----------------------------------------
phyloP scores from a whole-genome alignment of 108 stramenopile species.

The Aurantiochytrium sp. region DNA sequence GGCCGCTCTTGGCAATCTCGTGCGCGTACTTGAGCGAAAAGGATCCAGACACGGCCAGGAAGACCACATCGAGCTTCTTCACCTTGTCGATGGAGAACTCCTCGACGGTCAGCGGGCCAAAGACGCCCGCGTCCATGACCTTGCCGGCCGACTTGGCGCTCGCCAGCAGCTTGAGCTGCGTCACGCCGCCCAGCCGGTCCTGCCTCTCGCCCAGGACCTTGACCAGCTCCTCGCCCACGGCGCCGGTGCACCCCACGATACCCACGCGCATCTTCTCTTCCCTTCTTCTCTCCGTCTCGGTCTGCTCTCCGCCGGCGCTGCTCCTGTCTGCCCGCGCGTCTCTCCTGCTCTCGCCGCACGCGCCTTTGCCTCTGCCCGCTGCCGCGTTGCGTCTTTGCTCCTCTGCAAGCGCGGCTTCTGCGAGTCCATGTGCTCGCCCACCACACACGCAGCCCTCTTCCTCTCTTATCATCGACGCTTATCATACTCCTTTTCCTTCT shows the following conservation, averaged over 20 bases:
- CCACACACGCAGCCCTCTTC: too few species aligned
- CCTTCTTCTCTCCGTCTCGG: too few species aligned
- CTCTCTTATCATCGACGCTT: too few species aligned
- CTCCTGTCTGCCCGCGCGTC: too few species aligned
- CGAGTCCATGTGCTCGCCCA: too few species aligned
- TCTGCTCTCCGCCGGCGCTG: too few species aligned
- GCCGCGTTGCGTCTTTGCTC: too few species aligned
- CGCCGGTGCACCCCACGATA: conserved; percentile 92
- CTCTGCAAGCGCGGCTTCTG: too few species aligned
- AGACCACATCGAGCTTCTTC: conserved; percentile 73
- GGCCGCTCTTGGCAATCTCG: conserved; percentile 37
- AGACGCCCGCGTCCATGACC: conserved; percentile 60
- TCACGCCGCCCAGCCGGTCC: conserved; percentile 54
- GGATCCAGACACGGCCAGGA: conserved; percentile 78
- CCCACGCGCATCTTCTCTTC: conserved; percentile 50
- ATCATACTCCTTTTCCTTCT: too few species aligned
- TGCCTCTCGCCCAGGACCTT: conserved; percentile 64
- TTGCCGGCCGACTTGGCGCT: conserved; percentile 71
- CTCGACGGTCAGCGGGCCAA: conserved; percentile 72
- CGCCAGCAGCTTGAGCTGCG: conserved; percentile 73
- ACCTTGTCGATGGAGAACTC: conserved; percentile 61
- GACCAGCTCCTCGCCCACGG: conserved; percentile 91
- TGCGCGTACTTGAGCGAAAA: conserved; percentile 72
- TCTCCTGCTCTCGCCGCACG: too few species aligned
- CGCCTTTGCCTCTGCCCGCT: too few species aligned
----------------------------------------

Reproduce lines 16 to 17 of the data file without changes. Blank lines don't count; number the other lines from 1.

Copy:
- GGATCCAGACACGGCCAGGA: conserved; percentile 78
- CCCACGCGCATCTTCTCTTC: conserved; percentile 50